Most records around these days can be classified in various bags - hard rock, acid rock , blues, folk and other variations. Of- ten times, one gets sick of records that stick like glue to the format of said bag. One then looks for something innovative or radically different. If this be your plight , avid readers , then Pick Up A Bone is the record for you. It doesn't sound like anything you 've ever heard before . In fact , to push it a little farther , it doesn't sound like much of anything. This might seem a bit too strong for any record , but I don't think I've ever heard a record that didn 't affect me either negatively positively until this one came along. First of all , there is no one sound on the al- bum. In other words, the music is scat- tered in style and direction . Which can be good or bad. Rupert Hine on guitar and vocals and Dave Maciver who wrote all the music and plays guitar, have gathered some impressive people to help them out. Roger Glover produced the record and did an excellent job. The sound, as scat- tered as it is, sounds well done at least. Paul Buckmaster, Elton John's cohort, took care of the orchestral arrangements nicely, which turns out to be one of the album's strong points . Steve Hammond and Peter Robinson, two great musicians from the now defunct Quartermass, ap- pear on the album, but except for a few instances, their presence on the album is somewhat minor in import. To complete the list, Terry Cox, drummer from Pen- tangle, adds some very different but ap- pealing percussion. And yet, with all these fine people present, the album still fails to take off. There is some fine soft accoustic stuff on the album, Landscape and More than one, less than five are both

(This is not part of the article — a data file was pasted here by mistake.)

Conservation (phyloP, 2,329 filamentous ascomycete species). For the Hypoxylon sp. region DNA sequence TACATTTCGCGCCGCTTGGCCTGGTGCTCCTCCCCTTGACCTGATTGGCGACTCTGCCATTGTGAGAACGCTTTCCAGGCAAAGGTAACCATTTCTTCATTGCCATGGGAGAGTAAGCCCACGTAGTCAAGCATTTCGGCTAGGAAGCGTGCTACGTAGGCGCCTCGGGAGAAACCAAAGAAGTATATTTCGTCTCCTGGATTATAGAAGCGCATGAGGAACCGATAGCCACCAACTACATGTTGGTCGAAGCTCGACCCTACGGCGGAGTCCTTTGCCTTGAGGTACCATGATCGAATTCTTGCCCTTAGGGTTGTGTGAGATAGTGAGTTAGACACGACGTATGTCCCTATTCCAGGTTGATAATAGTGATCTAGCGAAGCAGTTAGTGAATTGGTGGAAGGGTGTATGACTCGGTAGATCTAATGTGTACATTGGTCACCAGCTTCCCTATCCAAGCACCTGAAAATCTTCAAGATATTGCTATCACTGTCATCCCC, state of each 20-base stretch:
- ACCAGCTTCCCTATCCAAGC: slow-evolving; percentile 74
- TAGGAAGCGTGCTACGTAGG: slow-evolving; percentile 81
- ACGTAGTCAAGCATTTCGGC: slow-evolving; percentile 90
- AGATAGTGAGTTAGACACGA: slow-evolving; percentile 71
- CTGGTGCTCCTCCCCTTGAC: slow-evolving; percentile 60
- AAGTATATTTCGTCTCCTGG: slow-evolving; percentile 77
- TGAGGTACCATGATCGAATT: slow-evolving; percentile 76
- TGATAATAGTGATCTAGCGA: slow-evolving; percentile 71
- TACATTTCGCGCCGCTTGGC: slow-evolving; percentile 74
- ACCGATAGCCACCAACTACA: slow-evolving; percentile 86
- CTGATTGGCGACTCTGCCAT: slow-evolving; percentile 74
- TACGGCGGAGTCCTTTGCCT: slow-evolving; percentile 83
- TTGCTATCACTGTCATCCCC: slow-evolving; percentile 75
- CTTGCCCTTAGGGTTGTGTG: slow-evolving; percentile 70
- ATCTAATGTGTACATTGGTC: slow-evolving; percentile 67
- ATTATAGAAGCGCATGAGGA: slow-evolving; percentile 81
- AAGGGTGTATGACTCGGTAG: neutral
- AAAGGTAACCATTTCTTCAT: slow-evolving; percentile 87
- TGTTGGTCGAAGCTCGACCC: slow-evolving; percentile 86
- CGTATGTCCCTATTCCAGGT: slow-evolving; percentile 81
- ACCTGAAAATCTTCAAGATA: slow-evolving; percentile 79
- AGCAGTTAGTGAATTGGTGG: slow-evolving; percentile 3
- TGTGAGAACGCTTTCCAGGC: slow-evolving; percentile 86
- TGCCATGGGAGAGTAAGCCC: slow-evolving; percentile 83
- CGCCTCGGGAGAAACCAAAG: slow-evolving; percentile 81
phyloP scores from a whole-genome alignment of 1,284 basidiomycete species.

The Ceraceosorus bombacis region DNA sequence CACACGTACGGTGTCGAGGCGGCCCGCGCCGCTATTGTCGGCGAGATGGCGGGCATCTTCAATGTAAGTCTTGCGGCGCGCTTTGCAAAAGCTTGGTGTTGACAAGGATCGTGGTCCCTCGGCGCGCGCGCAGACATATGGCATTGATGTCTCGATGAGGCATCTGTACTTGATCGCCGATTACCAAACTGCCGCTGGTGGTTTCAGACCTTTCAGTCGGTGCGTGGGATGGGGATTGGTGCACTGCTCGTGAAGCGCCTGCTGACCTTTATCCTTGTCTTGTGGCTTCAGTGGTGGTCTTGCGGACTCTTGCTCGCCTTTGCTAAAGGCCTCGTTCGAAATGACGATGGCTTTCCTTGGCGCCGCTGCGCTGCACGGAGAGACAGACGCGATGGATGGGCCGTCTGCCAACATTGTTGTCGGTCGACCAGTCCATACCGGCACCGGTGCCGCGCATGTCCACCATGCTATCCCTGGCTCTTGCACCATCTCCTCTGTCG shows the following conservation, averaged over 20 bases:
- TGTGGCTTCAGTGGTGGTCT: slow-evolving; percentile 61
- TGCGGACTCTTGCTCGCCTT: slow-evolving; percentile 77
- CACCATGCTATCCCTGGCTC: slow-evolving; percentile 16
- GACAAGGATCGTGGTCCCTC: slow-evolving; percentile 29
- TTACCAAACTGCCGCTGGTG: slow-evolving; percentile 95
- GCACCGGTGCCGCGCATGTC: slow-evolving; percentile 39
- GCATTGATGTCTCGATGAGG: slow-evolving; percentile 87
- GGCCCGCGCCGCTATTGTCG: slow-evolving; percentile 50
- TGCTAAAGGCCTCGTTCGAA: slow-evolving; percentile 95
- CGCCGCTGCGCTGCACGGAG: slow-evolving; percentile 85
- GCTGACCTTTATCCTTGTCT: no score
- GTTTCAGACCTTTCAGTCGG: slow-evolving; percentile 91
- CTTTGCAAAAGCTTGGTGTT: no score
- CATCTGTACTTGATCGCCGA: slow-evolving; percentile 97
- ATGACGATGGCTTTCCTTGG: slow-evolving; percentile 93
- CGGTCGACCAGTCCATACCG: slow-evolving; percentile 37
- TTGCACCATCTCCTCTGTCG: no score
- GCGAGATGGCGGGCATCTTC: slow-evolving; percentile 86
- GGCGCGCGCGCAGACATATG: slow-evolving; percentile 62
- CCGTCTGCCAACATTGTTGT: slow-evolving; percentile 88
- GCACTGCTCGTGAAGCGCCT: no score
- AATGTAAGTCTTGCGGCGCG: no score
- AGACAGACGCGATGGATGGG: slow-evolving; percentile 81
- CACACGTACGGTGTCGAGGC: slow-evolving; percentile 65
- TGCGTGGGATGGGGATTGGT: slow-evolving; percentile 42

guitar, they finally decided to use an electric one, is decent enough. The only other thing worth mentioning is the fact that Boo Boo's Faux Pas has a brilliant saxophone arrangement. Pick Up a Bone's disjointed sound had a lot to do with the fact that emphasis, even over-emphasis, was placed on the lyrics. Music to fit lyrics without desire for attempted cohesion is a drag. Well anyway, Pick Up a Bone is interesting. They'd be more interesting if they (Rupert and Dave) would pursue one style, one sound rather than a multi- plicity of sounds. They really do need a bag, even if its one to be pulled over their heads.


EPIC KE 31175

As you recall, awhile back, I reviewed Jo Jo Gunne, what I believed to be the last living remnants of the old Spirit Group. I was mistaken. Spirit, or rather a new Spirit group still exists . I didn't know what to expect from them. First of all, Jay Ferguson and Mark Andes had de- parted - Jo Jo Gunne being their latest creation. God knows what's-happened to lead guitarist Randy California. He would



Made with FlippingBook Online newsletter